DECIDING school uniform policy was probably one of governors' less onerous responsibilities - until this February, when a case backed by the Equal Opportunities Commission hit the headlines.
Yorkshire parent Professor Claire Hales challenged the uniform policy at her daughter Jo's school, Whickham comprehensive, in Gateshead, which barred girls from wearing trousers. Jo had complained that she was cold in winter.
The potential costs of the case forced the school to settle out of court, and its revised dress code allows boys to wear skirts.
There is anecdotal evidence that the case has forced other heads to acquiesce to demands for girls to wear trousers. But because it didn't make it to court, it sets no legal precedents.
What it does do is highlight the uncertainty over whether a school can turn a child away if they are not conforming.
Many governing bodies have made school uniform part of the home-school agreement. It is also an integral part of the behaviour policy of many schools, with a sanction of short-term exclusion in extreme cases. Most governing bodies, however, would exclude only if the uniform issue were allied to other discipline issues.
The equal opportunities question hinges on whether a pupil of either sex is disadvantaged by dress rules. But, as Hilary Slater of the commission explains, it is more complicated than that.
She says: "It is not just a matter of enforcing one rule for the girls and one for boys. Case law has said that different codes can be imposed for men and women as long as they are not discriminatory. In the case of Jo Hale, the argument was that by refusing girls the right to wear trousers, they were being denied the right to wear what is now conventional dress for men and women.
"Complications also arise as to what constitutes discrimination. Some employment tribunals have set the pace. Recently a man was refused ajob because he had long hair, even though this was neatly tied up. He won the case."
Governing bodies need to make sure that uniform does not put one sex at a disadvantage - whether that be cold legs in the winter, length of hair, piercing, tattoos or jewellery. There may also be religious or cultural reasons for girls wanting to wear trousers andor headscarves.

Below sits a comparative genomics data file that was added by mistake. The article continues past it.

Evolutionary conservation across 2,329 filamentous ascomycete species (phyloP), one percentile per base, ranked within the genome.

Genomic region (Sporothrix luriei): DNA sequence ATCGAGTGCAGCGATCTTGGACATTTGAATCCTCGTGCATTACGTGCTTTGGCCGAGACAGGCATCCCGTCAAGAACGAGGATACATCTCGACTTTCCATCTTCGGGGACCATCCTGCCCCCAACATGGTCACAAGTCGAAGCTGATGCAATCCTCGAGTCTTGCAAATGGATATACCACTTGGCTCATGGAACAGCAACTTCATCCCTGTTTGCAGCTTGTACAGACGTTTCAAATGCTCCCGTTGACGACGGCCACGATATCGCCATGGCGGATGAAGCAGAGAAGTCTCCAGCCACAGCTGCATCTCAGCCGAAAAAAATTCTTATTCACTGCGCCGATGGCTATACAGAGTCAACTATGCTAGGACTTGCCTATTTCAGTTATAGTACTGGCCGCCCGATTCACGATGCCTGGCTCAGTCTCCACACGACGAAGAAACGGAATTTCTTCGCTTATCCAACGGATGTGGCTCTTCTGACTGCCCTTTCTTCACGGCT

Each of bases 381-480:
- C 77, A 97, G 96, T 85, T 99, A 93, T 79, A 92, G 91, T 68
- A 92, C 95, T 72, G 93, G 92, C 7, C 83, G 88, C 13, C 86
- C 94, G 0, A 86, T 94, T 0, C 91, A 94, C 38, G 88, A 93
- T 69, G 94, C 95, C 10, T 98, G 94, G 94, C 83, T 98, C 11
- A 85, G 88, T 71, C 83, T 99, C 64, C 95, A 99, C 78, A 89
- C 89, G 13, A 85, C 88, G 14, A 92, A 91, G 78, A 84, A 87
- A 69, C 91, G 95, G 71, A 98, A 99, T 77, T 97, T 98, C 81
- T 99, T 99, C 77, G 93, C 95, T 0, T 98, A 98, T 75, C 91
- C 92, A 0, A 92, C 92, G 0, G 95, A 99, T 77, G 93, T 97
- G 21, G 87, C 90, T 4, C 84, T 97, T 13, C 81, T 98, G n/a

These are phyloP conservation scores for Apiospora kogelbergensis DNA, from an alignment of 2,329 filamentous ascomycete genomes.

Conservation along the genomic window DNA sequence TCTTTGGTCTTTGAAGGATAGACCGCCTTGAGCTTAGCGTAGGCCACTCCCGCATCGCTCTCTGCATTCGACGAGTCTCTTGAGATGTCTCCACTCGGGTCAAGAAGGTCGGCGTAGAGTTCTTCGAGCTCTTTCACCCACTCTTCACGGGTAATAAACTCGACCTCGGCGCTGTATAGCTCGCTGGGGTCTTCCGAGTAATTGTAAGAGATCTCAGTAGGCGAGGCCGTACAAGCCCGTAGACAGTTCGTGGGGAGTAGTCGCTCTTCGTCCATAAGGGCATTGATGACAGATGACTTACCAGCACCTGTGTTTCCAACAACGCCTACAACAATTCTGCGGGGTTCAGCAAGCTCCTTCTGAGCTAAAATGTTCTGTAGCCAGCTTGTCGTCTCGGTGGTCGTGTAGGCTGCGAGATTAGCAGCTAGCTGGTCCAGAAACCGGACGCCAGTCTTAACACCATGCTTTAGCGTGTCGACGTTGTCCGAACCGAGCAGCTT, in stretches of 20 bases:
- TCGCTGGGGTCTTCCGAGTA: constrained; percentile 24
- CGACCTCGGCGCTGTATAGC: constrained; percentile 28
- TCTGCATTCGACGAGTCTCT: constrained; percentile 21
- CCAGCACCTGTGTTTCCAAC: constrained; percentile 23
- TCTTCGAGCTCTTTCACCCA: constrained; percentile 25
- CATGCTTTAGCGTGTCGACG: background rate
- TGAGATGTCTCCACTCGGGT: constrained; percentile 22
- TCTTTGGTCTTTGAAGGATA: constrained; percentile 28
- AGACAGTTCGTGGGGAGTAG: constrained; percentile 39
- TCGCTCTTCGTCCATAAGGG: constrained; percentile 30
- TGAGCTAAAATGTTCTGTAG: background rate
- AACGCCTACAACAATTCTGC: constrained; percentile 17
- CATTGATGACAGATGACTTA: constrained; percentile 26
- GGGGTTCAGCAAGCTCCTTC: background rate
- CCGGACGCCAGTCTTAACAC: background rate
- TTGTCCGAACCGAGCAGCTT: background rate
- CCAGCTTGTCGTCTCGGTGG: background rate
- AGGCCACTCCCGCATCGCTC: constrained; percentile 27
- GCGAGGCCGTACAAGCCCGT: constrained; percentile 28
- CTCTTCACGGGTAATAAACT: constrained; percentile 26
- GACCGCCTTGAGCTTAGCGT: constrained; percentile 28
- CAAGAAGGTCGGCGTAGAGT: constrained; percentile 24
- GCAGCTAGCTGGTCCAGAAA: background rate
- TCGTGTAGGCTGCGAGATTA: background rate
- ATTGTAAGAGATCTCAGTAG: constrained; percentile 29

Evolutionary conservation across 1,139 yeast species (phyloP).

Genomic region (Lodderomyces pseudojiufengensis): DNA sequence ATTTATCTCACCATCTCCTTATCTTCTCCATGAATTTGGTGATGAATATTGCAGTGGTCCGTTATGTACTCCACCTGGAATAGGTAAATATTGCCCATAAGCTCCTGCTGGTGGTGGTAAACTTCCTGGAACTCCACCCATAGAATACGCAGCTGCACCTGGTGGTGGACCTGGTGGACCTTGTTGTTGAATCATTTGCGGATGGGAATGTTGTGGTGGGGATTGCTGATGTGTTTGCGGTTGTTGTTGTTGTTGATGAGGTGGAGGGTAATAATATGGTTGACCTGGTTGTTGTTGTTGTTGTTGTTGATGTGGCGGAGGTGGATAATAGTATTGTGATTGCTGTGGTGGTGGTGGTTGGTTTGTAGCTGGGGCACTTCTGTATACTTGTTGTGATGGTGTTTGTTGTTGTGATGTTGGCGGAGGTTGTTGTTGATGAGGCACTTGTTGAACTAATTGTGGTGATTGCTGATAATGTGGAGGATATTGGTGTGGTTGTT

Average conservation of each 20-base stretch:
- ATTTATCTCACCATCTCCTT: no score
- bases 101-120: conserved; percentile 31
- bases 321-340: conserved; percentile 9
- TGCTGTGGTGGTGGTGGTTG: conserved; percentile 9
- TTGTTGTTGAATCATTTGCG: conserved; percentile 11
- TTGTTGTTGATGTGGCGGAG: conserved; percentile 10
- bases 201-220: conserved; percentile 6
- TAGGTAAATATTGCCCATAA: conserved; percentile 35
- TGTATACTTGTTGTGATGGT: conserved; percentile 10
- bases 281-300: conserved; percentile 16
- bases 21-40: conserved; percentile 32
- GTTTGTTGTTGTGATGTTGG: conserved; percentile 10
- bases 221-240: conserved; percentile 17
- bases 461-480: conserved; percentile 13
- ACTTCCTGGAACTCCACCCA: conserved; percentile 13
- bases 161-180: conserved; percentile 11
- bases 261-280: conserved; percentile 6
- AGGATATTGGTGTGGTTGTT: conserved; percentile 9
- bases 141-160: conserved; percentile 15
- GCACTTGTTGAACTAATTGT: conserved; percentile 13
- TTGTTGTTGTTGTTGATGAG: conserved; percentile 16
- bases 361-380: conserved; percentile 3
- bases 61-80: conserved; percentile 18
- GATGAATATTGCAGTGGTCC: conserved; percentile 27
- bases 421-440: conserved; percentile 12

Uniform in state schools has boomed in the last 20 years, and parental pressure has been a key factor, but another cause might also be the perception that a formal uniform is associated with academic excellence. Bob May, head of Mayfield infant and nursery school in Southampton, reluctantly bowed to parental demand for uniforms a few years ago.
He says: "Looking the same does produce an expectation of corporate behaviour, but it does not necessarily mean immaculate behaviour.
"My feeling is that individuality is something to be celebrated. But parents were almost unanimous in wanting it. The main motivation was practical - nice clothes were getting worn out - and it is better to have a rough-and-ready school uniform and avoid morning conflicts."
Ninety per cent of the school's pupils are from Asian backgrounds, and there is a uniform option for shalwar kameez in the school colours of dark green and white. About l0 to l5 per cent of children wear traditional dress.
Ilkley grammar in West Yorkshire is introducing a more prescriptive uniform next September. Governors have decided that pupils to Year 11 will wear white shirts, ties, kilts, trousers and blazers, This will mean less conflict, not more, says deputy head Maureeen Shackleton.
"Teenage girls, in particular, face peer pressure on length of skirt, jewellery and inappropriate accessories. We want to take away the element of negotiation. Parents, governors and pupils have been consulted, and staff were unanimous in their welcome for the new code of dress.
"Uniform is a distraction. Now everyone can concentrate on standards and the school ethos."